The International competitiveness of the Turkish economy: some stylised facts

- "In the first quarter of 2010, the scale of the recovery in the Turkish economy caused some surprise, with GDP growth of 12% year-on-year, against an average of just 2% for the four countries of Central Europe (Poland, Hungary, Czech Republic and Slovakia) and a further contraction in GDP in Eastern European countries (Bulgaria, Romania). In the second quarter, on the basis of trends in industrial production, the gap between Turkey and Central and Eastern European countries narrowed significantly. However, Turkey, which has emerged swiftly from recession, gives the impression of being an economy that whilst vulnerable to the international environment is more solid than its European neighbours."
- "The budget deficit is likely to be lower than in all Central and Eastern European countries apart from Bulgaria in 2010 and probably again in 2011, with the return to growth and the increase in the exchange rate helping reverse the snowball effect(1). Moreover, although unemployment is still higher than it was before the recession, it has eased since mid-2009 (which is not the case for other Central and Eastern European countries). Lastly, underlying inflation remains under control at below 5%."
- "Thus the Turkish economy displays satisfactory macroeconomic fundamentals. In addition, both the
banking system and businesses withstood the recession well. Lastly, the trade balance remains the economy’s Achilles’ heel, and it could worsen if the 2011 elections led to a relaxation of control over the budget."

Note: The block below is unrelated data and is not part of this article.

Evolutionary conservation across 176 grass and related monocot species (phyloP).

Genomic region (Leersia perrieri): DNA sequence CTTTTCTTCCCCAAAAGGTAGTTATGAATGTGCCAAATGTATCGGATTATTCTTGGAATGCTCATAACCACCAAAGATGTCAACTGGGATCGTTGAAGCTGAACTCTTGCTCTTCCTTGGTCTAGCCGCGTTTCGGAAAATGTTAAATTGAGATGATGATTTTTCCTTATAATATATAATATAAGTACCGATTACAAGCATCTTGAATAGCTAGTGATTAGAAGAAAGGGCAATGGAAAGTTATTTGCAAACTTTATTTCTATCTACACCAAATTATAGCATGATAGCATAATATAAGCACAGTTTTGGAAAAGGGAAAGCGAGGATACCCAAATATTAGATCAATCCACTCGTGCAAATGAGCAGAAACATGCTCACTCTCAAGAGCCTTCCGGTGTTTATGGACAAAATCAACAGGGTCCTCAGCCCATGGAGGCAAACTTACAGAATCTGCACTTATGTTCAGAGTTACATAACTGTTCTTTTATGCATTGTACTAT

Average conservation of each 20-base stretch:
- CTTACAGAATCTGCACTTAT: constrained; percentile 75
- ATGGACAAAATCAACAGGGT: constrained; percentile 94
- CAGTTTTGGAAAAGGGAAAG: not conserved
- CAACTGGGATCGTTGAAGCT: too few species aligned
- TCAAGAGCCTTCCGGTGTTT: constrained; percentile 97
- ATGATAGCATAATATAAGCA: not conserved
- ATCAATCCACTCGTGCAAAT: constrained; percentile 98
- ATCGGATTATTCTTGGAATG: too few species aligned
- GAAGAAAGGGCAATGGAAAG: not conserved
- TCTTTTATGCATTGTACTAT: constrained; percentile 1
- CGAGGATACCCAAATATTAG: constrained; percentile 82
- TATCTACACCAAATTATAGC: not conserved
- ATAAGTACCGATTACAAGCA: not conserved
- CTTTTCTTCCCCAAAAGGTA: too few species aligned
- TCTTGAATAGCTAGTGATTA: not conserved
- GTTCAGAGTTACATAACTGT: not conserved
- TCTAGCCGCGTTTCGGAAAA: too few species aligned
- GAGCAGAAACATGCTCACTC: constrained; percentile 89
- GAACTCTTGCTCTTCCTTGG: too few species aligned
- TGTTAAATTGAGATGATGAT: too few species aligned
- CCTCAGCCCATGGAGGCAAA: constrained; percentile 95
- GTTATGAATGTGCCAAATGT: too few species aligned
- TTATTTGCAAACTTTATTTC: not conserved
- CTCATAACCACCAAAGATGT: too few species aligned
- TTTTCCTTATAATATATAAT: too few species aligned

- "In fact, in June 2010, the current account deficit was nearly $21bn, cumulatively over the first six months of the year, or nearly three times the Chart in the same period of 2009. As a percentage of GDP and over the full year, it remains modest at around 4% of GDP, compared to 5.6% on average between 2005 and 2008, but not far off the alert threshold, which is generally set at 5% of GDP. Does the Turkish economy suffer from competitiveness problems? The purpose of this article is to identify some of the factors that will help answer this question. In the first section we will examine the usual aggregate indicators: apparent and structural trade balances and price competitiveness indicators. We
complete our analysis by summarising the main trends in the structure of international trade in goods and in the country’s share of export markets (part II) before drawing our conclusions."


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